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How To Fish The Tides

How To Fish The Tides | Life of Fishing

Written by

Daniel Wade

/

April 6, 2020

Being aware of the tides and how they interact with the bottom topography is of great importance if you’re looking to make some good catch. Well, that’s because tides have a huge impact on the water and can be the difference between a successful outing and a completely unproductive one.

Knowing the various fishing techniques and how to apply them is crucial if you want to be successful out on the water. The best thing about fishing techniques is that they’re easy to master. Unfortunately, even the most experienced anglers will agree that the fishing techniques will go down the drain if you do not understand how to fish the tides. Simply put, it’s important to understand various tidal changes and how they affect fish feeding behaviors and movements.

Learning how to fish the tides is all about understanding how tidal deviations influence fish feeding and movement. This is of immense importance given that being at the right place at the right time is, without a doubt, one of the most crucial parts of a fruitful fishing trip. Normally, fish will move with the tides so that they can feed at locations that give them easier access to food or prey. So without understanding the tides and how they affect fish movements and feeding activities, you’ll only be doing guesswork and you cannot be assured of a successful catch.

This piece, therefore, goes into detail about the tides and how to use them to your advantage.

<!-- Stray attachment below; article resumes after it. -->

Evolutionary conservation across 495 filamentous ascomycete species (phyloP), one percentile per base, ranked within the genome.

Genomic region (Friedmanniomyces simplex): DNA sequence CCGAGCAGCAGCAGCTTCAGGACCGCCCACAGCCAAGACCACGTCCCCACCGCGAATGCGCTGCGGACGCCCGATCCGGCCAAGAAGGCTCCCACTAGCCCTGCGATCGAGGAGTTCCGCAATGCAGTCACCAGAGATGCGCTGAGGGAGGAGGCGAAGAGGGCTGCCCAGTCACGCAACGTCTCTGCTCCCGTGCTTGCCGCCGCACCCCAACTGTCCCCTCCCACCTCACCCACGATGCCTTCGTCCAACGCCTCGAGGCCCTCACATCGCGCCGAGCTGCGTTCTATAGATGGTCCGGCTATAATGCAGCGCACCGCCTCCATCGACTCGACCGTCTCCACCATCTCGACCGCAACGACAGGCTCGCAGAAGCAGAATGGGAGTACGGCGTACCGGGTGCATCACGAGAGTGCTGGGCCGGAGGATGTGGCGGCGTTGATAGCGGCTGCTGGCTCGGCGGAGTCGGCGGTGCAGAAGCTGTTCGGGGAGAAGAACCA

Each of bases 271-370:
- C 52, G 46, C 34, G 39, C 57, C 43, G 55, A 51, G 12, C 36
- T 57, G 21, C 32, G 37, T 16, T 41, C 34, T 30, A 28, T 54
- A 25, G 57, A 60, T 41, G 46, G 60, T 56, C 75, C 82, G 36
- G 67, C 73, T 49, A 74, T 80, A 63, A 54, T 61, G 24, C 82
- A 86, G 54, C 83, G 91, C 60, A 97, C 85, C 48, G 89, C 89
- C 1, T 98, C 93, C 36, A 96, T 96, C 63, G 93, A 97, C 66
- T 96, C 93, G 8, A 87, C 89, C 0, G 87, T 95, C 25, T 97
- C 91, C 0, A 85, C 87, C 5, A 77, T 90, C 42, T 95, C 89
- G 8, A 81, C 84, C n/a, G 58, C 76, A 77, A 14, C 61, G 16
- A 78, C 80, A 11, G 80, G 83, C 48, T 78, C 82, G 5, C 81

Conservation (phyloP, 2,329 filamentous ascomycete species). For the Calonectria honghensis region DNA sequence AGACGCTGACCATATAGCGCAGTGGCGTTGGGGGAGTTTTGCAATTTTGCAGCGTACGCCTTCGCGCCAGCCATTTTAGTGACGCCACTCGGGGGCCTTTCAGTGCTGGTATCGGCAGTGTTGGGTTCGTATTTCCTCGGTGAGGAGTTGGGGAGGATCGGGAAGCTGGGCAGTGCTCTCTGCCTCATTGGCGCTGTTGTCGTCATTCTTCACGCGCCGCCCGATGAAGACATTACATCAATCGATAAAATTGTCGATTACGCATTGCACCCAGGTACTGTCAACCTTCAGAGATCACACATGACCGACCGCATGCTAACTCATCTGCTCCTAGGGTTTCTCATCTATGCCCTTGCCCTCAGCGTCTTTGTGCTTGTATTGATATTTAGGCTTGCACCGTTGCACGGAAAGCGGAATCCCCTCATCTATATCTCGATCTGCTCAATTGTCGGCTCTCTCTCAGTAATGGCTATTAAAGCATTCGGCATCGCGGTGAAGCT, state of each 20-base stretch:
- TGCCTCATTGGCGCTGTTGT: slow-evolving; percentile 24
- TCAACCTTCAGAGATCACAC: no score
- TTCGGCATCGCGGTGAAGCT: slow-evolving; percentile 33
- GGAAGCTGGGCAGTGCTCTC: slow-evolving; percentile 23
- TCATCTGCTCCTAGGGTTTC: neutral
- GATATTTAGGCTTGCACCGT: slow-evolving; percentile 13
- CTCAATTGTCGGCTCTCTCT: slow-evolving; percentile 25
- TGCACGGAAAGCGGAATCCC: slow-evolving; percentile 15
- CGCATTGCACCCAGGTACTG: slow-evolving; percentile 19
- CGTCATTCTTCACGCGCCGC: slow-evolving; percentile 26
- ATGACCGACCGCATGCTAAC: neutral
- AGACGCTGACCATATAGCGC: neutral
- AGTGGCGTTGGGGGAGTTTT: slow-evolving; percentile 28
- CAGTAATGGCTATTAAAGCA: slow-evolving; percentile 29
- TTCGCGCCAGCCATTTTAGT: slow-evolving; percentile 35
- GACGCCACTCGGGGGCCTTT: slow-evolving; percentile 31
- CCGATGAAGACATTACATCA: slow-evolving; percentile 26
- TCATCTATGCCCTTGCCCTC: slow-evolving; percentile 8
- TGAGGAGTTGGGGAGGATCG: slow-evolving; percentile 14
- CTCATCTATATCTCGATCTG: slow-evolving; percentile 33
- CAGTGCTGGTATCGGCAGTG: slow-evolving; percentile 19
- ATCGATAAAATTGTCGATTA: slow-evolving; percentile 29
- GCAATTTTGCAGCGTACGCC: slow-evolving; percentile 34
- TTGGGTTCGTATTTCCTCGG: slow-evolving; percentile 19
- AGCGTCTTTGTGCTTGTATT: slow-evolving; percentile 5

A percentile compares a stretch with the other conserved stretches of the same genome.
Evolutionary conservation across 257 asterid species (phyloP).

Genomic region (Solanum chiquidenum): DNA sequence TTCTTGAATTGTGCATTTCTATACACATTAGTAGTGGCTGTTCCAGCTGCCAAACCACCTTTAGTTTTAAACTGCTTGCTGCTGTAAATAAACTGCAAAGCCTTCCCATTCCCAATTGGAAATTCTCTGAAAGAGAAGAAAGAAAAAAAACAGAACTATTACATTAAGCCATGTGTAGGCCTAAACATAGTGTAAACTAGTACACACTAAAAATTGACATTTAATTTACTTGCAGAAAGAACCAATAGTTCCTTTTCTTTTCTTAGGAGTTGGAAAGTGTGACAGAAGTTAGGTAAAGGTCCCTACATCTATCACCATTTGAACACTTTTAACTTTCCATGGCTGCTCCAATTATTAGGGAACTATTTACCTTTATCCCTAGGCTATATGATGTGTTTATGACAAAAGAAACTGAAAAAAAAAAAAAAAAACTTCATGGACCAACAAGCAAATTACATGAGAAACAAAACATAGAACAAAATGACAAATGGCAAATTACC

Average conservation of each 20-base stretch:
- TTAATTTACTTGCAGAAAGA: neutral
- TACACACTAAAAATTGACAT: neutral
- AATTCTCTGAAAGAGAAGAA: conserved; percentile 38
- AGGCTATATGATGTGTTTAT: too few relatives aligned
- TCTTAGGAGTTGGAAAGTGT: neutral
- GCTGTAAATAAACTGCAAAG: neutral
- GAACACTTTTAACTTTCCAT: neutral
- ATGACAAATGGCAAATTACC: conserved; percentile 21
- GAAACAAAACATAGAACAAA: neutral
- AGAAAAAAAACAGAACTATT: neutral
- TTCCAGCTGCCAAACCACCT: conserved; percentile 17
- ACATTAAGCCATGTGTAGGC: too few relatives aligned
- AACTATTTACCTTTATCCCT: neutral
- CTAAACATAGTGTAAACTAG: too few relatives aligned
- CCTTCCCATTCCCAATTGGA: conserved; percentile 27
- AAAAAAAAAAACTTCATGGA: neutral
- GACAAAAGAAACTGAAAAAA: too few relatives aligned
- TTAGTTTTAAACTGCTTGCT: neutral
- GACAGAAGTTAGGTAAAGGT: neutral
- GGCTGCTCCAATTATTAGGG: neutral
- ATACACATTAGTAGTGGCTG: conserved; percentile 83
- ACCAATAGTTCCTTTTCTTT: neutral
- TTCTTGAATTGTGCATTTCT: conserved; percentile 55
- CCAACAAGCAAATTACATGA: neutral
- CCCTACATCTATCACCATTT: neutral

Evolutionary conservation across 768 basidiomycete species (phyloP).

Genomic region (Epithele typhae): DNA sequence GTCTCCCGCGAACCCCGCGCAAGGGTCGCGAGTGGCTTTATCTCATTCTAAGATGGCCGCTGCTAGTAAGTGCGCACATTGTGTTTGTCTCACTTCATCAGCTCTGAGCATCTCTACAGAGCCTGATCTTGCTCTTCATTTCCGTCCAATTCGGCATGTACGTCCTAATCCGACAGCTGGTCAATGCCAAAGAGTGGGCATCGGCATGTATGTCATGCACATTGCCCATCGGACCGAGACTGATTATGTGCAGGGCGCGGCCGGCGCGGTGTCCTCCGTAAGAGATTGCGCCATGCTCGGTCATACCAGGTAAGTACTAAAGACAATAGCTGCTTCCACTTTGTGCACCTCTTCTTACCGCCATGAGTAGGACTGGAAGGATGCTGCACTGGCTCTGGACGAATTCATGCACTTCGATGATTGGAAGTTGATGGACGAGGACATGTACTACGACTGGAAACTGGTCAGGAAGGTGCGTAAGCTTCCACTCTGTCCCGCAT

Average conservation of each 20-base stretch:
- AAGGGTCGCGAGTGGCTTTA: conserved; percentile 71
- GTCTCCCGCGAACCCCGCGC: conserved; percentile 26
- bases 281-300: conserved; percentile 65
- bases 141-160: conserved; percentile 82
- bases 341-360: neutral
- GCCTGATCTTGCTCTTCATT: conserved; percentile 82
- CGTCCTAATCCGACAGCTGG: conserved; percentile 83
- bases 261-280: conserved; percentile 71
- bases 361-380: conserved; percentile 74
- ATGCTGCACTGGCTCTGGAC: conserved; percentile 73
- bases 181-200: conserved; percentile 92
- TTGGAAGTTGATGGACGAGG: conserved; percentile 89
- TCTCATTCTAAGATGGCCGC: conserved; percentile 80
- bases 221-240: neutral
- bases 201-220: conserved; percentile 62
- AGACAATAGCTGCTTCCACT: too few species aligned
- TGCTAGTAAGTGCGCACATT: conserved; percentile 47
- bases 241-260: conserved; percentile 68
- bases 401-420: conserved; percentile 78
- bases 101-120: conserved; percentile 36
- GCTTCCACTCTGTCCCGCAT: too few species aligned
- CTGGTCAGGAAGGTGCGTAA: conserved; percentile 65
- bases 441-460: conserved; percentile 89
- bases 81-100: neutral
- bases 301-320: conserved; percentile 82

This article covers:

Things to Know about Tides

It’s important to learn some key concepts about the tides if you’re going to get the most out of your fishing trip.

Tide – This is essentially the movement of water level. It’s caused by a wide range of factors such as the gravitational movements of the Earth, the Sun, and the Moon. These factors combine to make the water levels to rise or fall, which then affect the movement and feeding activities of the fish.

High Tide – This is the highest point of the water level. High tides generally flood structures such as oyster beds, jetty rocks, pilings, and seagrass.

Low Tide – This is the lowest point of the water level. It generally reveals the above-mentioned structures.

Rising Tides (Incoming Tides) – These often refer to when the water level is going up.

Falling Tides (Outgoing Tides) – They refer to when the water level is going down.

Slack Water – This is a short period of time when the tides stop and are neither rising nor falling.

What Causes Tides?

Let’s expound more on how the gravitational movements of the Earth, the Moon, and the Sun cause tides.

Gravitational Forces of the Moon

The gravitational forces of the moon practically pull the water on Earth, which principally causes high tides in the Earth’s water bodies such as the ocean, seas, lakes, and even rivers. Similarly, these gravitational forces will pull the Earth on the other side and in turn pull the Earth away from the water bodies to cause low tides.